Some farmers are predicting a billion-dollar loss to the grain industry after an unusually warm and dry start to winter in Western Australia.

WA Farmers president Tony York says, at best, many farmers are looking at an average season but it may be much worse without more substantial rainfall this month.

He predicts a 20 per cent drop in the value of grain crops compared to last year, which equates to $1 billion less in revenue.

But Grain Industry Association of WA executive member Michael Lamond says it's too early to make that call, adding that while it would not be a catastrophic season, some farmers could still lose a year's worth of income.

"It's not too good. It's unusual not to get any rain or very little rain in May-June," he told AAP on Monday.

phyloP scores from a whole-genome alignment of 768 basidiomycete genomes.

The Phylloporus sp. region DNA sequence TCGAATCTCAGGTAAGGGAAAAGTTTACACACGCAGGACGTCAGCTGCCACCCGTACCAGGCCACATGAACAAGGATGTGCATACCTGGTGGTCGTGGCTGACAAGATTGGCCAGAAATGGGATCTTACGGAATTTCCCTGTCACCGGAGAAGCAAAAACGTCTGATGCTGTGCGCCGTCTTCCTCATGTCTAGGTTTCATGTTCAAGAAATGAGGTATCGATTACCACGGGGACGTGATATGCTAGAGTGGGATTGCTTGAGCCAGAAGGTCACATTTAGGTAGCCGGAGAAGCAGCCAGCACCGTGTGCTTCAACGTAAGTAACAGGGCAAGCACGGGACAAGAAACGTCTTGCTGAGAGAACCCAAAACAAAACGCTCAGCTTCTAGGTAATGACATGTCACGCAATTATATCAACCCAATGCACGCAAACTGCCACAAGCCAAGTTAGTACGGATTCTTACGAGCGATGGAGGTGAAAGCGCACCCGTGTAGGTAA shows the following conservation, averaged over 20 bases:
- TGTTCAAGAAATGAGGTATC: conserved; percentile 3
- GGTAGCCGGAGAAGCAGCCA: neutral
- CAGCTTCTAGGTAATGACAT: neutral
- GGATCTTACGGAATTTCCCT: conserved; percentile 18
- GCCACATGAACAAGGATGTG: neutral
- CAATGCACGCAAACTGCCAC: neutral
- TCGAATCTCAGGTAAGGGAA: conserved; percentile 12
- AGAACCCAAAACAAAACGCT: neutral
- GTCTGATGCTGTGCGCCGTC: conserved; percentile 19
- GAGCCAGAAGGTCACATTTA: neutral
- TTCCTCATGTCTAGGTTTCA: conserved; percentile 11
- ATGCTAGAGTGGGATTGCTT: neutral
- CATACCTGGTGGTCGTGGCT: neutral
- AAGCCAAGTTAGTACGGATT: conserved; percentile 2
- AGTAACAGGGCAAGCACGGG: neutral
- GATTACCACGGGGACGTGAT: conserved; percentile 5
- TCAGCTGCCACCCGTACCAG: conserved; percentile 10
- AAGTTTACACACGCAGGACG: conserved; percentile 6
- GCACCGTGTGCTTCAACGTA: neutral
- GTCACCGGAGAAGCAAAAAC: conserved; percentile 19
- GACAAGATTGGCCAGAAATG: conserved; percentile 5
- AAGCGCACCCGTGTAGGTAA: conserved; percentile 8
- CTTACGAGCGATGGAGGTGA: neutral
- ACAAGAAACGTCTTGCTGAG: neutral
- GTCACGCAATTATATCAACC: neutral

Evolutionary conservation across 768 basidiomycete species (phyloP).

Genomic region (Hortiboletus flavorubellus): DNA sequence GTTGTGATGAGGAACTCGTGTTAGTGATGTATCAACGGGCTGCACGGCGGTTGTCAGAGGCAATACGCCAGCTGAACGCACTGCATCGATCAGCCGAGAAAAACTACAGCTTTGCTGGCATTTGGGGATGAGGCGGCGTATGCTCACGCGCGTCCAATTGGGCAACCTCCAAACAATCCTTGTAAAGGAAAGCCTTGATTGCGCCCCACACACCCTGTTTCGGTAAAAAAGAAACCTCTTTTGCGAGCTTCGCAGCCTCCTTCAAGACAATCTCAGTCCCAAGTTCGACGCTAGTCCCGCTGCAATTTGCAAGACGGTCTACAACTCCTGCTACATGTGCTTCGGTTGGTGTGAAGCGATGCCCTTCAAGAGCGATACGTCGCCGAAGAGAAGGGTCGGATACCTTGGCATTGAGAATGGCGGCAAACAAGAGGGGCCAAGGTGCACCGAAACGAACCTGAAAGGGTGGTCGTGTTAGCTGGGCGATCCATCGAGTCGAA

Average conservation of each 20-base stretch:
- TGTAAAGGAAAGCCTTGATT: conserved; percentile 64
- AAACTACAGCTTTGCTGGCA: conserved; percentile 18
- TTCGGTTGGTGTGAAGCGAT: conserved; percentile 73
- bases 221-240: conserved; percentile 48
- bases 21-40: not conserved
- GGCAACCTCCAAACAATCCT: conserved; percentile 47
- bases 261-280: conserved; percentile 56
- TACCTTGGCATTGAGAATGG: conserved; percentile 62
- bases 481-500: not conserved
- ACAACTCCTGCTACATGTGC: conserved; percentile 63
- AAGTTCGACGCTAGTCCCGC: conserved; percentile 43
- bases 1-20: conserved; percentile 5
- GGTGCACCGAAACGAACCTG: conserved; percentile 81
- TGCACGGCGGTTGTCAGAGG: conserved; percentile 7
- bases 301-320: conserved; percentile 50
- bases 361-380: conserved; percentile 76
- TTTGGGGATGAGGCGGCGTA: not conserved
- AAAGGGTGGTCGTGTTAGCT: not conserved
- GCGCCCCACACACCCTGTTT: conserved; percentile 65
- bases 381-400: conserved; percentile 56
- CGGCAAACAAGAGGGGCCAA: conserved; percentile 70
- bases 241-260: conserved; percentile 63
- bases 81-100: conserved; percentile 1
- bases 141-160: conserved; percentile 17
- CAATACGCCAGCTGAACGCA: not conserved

"It's not unusual to have a break in the season ... but we're getting past that now."

Bureau of Meteorology duty forecaster Ricus Lombard says the generally dry start to winter is being experienced across the state and Perth is on track to have its warmest June on record.

He said Perth had averaged 23C for the first two weeks of winter and received 26mm of rain, which was well below the 172mm average for the month but there would be some rainfall this week.

Water minister Dave Kelly said the South West region was being affected by climate change, evidenced by the fact dams used to collect 300 gigalitres of water to supply Perth, which had dropped to about 25 gigalitres.

"We used to think that if you want to be waterwise you're going to have to live in a bit of a dust bowl," he told ABC radio.

"You can actually have a really liveable city, which is green but waterwise at the same time and that depends on how we manage our gardens (and) how we build our suburbs.

"The last thing I want to do in the current state of the books is tell the treasurer he needs to find another $1 billion for a desalination plant."

AAP

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